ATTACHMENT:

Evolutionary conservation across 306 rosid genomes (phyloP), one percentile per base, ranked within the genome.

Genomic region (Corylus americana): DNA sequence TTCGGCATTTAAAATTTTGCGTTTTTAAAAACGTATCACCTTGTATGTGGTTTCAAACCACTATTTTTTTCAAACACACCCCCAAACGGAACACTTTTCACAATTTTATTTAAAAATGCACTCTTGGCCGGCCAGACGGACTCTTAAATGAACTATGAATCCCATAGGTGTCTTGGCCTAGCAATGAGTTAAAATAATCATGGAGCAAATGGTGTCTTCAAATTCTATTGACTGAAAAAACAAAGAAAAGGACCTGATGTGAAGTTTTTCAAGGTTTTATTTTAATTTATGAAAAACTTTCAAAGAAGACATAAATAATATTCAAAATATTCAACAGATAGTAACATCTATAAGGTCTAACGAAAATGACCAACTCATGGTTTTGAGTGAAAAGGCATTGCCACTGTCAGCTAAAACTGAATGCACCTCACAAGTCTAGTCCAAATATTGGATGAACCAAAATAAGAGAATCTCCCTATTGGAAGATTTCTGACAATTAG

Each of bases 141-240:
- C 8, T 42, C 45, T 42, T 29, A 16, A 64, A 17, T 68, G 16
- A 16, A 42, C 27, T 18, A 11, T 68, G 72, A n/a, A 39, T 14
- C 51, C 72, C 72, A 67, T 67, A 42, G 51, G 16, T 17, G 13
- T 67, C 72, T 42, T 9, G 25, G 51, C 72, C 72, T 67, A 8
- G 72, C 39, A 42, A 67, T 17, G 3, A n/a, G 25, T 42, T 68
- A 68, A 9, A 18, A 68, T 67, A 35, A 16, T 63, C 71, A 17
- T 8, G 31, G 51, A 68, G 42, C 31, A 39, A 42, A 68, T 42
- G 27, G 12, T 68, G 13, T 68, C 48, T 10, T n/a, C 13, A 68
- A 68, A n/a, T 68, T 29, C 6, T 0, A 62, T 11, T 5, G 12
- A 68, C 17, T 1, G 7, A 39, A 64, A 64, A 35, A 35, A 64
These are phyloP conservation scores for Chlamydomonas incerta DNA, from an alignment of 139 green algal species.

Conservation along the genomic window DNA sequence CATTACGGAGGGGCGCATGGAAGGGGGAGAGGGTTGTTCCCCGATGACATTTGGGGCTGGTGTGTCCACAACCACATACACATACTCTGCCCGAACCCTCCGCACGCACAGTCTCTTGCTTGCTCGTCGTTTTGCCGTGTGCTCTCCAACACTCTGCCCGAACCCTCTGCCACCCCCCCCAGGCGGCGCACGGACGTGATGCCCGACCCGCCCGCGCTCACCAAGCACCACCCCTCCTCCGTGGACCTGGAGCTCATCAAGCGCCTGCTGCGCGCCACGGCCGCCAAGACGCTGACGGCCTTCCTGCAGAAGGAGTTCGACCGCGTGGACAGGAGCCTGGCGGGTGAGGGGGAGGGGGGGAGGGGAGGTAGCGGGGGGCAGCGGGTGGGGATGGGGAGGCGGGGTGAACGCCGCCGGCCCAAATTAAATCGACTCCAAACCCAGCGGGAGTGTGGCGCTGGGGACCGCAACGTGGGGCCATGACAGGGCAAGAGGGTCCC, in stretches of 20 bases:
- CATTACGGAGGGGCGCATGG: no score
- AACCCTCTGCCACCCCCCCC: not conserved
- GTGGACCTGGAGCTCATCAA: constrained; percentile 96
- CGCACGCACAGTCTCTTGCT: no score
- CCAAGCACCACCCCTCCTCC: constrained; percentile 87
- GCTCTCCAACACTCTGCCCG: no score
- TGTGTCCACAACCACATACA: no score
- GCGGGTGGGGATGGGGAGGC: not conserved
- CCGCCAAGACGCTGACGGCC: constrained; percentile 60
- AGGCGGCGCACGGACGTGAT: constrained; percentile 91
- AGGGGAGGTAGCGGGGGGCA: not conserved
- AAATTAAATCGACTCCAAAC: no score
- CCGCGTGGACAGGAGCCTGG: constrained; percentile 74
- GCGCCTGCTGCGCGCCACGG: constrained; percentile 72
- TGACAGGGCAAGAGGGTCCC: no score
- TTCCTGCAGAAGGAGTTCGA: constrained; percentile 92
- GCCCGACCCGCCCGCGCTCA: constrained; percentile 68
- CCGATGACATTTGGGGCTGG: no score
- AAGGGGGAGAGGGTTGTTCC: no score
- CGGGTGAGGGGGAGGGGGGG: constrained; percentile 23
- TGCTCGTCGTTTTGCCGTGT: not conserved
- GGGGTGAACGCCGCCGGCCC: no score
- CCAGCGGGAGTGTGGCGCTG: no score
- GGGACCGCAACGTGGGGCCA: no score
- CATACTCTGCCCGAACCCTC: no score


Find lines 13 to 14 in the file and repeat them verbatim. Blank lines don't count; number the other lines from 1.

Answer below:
- A 68, C 17, T 1, G 7, A 39, A 64, A 64, A 35, A 35, A 64
These are phyloP conservation scores for Chlamydomonas incerta DNA, from an alignment of 139 green algal species.